Russ Heltman is a daily news writer for BSM. He is the morning host and producer for 89.3 WMKV in Cincinnati, OH. He also works in gameday communications for FC Cincinnati and additionally contributes to the AllBengals blog for Sports Illustrated. Russ can be found on Twitter @RussHeltman11 or you can reach him by email at Heltmandm@yahoo.com.
Sports TV News
Mike Breen: My Dream Was to Be a DJ at WPLJ
“I enjoyed being on the air and talking. So my initial thought was, ‘I’m going to be a disc jockey.’”
These days, WPLJ in New York City is a Christian station owned by the Educational Media Foundation. When Mike Breen was a kid in Yonkers though, it was one of the most influential rock stations in America and the man who is now known as the voice of the NBA wanted to be on the air there.
On the latest edition of Dan Le Batard’s South Beach Sessions podcast, Breen revealed that he always loved sports. His first introduction to broadcasting though came from a neighbor named Tony Minecola. He was a few years older than Breen and studying to be a radio broadcaster in college.
“He built a radio station in his basement and played disc jockey,” Breen told Le Batard. “’He had commercials, records, you know, everything. Like it was a real radio station, only it only went from one room to the next. That was what he was into, and that’s what he was going to college for. And we used to hang out in the basement all the time. And one day he says, ‘Hey, why don’t you come in? You want to you want to be the DJ for a little bit?’ And I’m like, okay, let me try it.’ And I fell in love with it.”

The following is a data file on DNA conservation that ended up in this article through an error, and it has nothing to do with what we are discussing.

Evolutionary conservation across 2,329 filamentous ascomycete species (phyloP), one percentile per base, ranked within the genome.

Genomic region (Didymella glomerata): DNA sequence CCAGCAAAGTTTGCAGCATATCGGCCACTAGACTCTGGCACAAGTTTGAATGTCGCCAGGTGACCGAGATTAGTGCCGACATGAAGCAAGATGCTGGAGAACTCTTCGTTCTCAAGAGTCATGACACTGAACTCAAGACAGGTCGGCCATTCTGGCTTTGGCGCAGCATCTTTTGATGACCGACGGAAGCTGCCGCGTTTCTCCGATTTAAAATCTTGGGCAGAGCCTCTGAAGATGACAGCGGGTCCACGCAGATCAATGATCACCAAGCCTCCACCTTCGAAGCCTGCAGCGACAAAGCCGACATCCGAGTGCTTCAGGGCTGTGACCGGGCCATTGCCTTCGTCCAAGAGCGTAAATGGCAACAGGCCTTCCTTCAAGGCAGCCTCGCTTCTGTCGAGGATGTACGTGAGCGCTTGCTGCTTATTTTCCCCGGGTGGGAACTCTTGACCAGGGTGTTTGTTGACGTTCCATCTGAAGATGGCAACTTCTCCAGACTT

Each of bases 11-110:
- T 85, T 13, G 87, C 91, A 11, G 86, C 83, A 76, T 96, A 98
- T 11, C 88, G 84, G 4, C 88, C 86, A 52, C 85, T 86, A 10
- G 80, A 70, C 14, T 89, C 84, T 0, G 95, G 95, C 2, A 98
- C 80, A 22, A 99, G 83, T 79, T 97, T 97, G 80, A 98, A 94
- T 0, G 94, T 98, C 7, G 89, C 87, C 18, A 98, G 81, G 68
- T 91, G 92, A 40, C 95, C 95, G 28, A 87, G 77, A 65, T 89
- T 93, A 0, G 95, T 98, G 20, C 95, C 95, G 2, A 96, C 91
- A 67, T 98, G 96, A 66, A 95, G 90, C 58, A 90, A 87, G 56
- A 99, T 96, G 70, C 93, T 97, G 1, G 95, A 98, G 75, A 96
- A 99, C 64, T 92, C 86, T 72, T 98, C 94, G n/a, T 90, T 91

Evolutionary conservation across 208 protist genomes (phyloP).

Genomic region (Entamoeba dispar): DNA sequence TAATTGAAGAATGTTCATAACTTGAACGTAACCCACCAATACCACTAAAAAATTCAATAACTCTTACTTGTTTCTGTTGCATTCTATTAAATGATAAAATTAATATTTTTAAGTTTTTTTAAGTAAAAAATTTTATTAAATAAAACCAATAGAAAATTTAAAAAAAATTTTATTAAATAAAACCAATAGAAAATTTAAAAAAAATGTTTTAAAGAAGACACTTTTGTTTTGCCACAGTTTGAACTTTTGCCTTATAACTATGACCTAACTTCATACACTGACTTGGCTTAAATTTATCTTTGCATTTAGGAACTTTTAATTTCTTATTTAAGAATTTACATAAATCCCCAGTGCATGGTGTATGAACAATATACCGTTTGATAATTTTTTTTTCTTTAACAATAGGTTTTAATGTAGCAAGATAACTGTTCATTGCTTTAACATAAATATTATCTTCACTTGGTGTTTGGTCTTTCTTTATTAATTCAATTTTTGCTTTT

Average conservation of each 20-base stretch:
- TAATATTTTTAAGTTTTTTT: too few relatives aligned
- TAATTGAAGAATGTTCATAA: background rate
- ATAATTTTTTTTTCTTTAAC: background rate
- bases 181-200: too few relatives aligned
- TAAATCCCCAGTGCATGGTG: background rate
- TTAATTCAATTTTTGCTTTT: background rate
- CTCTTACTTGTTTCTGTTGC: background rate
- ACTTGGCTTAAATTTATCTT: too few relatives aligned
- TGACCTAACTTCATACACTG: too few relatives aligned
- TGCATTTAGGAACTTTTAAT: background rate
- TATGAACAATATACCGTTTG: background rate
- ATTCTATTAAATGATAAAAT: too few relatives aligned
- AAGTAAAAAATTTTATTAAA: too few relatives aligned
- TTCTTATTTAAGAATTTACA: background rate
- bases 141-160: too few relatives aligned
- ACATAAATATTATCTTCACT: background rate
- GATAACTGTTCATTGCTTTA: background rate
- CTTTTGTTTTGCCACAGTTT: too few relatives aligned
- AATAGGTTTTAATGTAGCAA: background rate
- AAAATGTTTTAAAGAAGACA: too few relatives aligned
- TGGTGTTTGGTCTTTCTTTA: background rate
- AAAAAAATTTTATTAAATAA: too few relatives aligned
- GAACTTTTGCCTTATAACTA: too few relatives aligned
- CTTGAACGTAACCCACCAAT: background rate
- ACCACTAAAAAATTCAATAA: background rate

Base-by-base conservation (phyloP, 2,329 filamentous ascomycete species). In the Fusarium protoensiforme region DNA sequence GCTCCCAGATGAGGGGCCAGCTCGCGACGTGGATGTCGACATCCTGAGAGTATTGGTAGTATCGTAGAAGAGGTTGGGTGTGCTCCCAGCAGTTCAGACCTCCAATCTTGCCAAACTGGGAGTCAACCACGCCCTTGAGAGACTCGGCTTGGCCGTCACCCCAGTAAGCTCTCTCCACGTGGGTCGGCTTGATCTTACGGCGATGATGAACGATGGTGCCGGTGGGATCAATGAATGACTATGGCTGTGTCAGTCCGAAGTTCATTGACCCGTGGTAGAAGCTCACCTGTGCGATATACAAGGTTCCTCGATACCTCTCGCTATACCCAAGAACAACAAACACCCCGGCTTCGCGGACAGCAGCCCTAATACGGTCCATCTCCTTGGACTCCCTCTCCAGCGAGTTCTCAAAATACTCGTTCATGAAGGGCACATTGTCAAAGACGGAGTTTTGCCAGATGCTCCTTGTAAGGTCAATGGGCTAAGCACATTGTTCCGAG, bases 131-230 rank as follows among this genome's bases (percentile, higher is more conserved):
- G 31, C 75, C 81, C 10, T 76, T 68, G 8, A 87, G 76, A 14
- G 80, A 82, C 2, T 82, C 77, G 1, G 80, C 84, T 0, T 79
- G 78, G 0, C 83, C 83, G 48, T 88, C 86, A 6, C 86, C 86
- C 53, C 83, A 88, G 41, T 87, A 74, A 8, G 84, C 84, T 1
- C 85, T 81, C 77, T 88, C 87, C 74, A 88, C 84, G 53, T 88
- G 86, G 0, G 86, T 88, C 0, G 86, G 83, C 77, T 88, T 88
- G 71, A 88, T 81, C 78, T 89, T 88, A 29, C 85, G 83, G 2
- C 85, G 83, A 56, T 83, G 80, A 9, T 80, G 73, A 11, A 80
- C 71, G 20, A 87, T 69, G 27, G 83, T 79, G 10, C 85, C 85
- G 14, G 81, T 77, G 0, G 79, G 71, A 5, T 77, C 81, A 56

Mike Breen didn’t just fall in love with the idea of radio. He saw it as a viable career and knew exactly where he wanted it to take him.
“I enjoyed being on the air and talking. So my initial thought was, ‘I’m going to be a disc jockey.’ WPLJ was like the big rock station in New York back at that time, and I thought, ‘I’m going to be a DJ on WPLJ.’ That was my first goal.
Through the 70s and early 80s, WPLJ was an album rock station. Some of its most iconic on air personalities included Carol Miller, Pat St. John, Fr. Bill Ayers, and Mark Goodman, who was eventually one of MTV’s original VJs.
Breen said he loved the rock music of the time, especially Jethro Tull and Bruce Springsteen, but he realized that a broadcasting career could keep him close to sports too.
Obviously, he chose well. That is not to say that he couldn’t have been a great DJ if given the chance, but he went on to be the voice of the New York Knicks and has called more NBA Finals games than anyone else in history.